Periodontal (Gum) Disease

Periodontal disease is an inflammatory disease that can lead to the destruction of surrounding tissues and bone that support the teeth. The early stage of periodontal disease and is the most common disease affecting the oral cavity is called gingivitis. It is caused by bacterial plaque buildup along the gum line. The early signs of gingivitis include redness and bleeding when brushing. At this point, gingivitis is reversible.

However, gingivitis if left untreated, can progress to periodontitis. With periodontitis, you may notice that the inner layer of the gum and bone starts to form pockets and pull away from the teeth. These small spaces between the teeth and gums collect plaque and debris and can become infected.  <br>

The body’s immune response then kicks in. It fights the infections and toxins produced by the bacteria in plaque starting to break down the connective tissue and bone that hold teeth in place.

Unfortunately, at this point, there could be irreversible damage to the bone, gums, and tissue that support the teeth. Eventually, the teeth may become loose, and tooth loss occurs.

Periodontal disease not only can cause tooth loss, but it is also associated with several other diseases such as cardiovascular disease and diabetes. Certain pregnancy complications such as pre-eclampsia and premature birth are also associated with periodontal disease.

What causes periodontal (gum) disease?

Periodontal disease is a complex disease initiated by bacterial plaque. However, some risk factors can increase an individual’s chance of getting gum disease:

Diabetes. This metabolic disorder affects the body’s ability to use blood sugar, thus at higher risk of developing infections, including gum disease.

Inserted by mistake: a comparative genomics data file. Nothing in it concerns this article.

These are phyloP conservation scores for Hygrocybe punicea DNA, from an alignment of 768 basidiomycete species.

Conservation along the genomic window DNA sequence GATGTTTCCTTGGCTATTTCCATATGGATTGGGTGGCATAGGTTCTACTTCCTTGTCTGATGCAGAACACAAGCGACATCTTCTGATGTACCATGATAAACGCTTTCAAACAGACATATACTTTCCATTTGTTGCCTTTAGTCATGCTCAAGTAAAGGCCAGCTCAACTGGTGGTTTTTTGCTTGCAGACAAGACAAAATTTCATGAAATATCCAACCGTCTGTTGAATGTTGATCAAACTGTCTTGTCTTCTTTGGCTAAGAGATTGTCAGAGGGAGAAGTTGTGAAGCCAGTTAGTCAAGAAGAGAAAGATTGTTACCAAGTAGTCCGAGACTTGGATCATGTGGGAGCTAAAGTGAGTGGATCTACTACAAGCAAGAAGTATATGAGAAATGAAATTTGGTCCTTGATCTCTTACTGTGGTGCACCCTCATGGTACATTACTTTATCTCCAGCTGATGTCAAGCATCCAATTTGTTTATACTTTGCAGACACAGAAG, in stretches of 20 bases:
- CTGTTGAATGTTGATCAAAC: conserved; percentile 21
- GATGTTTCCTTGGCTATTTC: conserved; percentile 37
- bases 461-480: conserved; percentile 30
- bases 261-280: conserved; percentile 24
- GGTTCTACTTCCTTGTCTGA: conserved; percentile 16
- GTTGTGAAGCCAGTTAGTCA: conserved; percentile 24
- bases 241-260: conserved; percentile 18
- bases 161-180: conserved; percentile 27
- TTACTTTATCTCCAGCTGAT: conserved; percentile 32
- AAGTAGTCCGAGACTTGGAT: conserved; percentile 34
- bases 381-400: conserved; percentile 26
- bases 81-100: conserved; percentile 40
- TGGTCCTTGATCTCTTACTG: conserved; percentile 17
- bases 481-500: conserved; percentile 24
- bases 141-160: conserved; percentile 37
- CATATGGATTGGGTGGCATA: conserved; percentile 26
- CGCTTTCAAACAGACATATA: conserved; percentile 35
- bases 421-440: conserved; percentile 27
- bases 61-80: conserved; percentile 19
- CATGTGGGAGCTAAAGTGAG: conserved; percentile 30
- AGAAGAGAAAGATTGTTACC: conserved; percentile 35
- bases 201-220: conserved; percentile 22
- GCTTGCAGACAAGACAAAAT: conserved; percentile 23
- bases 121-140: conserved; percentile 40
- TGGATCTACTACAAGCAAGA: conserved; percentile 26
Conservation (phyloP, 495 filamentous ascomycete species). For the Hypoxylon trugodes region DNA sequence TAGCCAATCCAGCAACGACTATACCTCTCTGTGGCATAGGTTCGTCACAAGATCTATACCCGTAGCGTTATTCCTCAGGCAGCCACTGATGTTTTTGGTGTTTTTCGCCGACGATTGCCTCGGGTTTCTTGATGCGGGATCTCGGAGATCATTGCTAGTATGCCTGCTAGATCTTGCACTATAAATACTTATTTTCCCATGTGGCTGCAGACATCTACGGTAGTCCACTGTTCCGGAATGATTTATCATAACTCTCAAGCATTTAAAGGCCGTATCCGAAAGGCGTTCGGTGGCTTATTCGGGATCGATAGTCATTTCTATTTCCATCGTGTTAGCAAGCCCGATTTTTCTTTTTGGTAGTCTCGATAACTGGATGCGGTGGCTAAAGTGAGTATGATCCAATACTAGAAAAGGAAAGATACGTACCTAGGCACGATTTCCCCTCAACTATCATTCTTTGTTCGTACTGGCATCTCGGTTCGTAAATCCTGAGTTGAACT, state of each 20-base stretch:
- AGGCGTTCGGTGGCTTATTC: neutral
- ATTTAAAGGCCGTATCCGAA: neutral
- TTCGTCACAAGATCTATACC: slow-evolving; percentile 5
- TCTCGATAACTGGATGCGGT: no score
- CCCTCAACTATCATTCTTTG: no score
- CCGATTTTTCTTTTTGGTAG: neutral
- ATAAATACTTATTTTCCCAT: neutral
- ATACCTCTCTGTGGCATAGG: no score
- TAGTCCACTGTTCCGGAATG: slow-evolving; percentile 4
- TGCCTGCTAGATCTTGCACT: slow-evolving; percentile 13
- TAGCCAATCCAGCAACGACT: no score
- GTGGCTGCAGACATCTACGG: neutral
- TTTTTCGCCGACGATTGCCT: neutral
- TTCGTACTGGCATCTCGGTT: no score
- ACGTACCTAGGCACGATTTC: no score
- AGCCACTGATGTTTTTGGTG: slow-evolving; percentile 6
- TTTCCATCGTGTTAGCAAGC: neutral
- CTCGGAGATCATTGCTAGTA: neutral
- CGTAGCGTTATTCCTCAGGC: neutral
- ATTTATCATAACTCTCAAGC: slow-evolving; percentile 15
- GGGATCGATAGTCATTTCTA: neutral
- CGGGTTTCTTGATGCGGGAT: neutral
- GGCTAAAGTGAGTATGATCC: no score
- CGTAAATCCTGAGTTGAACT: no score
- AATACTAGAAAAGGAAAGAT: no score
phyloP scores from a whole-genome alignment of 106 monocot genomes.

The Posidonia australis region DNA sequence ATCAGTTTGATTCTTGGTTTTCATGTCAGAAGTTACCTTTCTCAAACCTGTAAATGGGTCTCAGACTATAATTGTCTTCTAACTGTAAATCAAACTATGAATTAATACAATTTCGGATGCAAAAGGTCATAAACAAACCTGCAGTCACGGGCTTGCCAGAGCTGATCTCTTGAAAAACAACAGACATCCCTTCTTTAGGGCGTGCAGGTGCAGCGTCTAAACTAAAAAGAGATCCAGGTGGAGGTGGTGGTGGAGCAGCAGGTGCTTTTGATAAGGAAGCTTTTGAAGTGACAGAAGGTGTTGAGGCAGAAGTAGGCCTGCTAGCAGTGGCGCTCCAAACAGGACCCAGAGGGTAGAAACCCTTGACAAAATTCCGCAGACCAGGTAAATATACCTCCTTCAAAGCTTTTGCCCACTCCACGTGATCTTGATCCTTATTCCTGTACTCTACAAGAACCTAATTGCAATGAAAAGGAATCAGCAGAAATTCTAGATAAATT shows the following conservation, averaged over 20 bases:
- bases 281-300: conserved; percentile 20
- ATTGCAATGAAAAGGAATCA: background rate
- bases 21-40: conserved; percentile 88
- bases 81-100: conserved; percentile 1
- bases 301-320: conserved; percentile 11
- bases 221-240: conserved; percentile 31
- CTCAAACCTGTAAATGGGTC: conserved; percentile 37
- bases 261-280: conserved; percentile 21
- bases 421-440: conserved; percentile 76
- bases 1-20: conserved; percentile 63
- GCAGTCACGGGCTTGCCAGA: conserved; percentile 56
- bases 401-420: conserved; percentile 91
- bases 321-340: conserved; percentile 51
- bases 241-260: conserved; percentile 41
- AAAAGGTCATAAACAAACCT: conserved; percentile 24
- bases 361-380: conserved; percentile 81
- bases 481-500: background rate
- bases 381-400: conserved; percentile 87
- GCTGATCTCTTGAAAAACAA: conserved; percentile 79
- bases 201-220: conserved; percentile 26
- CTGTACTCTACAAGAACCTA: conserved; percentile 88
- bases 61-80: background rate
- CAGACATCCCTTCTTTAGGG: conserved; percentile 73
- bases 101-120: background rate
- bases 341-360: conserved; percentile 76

• Hormonal changes that occur during pregnancy make gums more vulnerable to gum disease.
  • Crooked teeth, resulting in traumatic bite. It can also make plaque control difficult.
  • Smoking makes it harder for the gum tissues to repair.
  • Taking certain medications that affect the body’s ability to produce saliva, which protects the gums.
  • Conditions such as cancer or AIDS that suppresses the immune system. These conditions may lead to the most severe form of periodontitis, called necrotizing periodontitis.
  • Genetic susceptibility

Symptoms of periodontal (gum) disease

Periodontal disease may progress painlessly even in the most advanced stage. However, the presence of the following signs and symptoms suggest you may have it:

Bleeding gums during and after tooth brushing

  • Red, swollen, or tender gums
  • Pus surrounding the teeth and gums
  • A bad taste in the mouth and persistent bad breath or
  • Receding gums
  • Loose and wobbly teeth
  • Changes in the bite when upper and lower teeth come together.
  • Partial dentures that feel tight in the morning after leaving them out at night.

Here are some of the common environmental factors (non-genetic factors) that influence craniofacial growth in children: 

It is best to visit your dentist for further investigation and treatment if you experience any of these symptoms. Treatment ranges from minimally invasive therapies, e.g. professional dental scaling and LASER therapy that control bacterial growth and inflammation to surgery to restore supportive tissues. A tooth with advanced periodontitis may require extraction.

Remember that early-stage periodontal disease is reversible. Therefore, adequate oral hygiene and regular dental visits are essential in early diagnosis and prevention of periodontal disease.

If you suffer from any of these symptoms, do not suffer in silence! We are just one call away! 

Source: EFP/AAP workshop on periodontitis and systemic disease. J. Clin Periodontitis 2013; 40(S14):20-3

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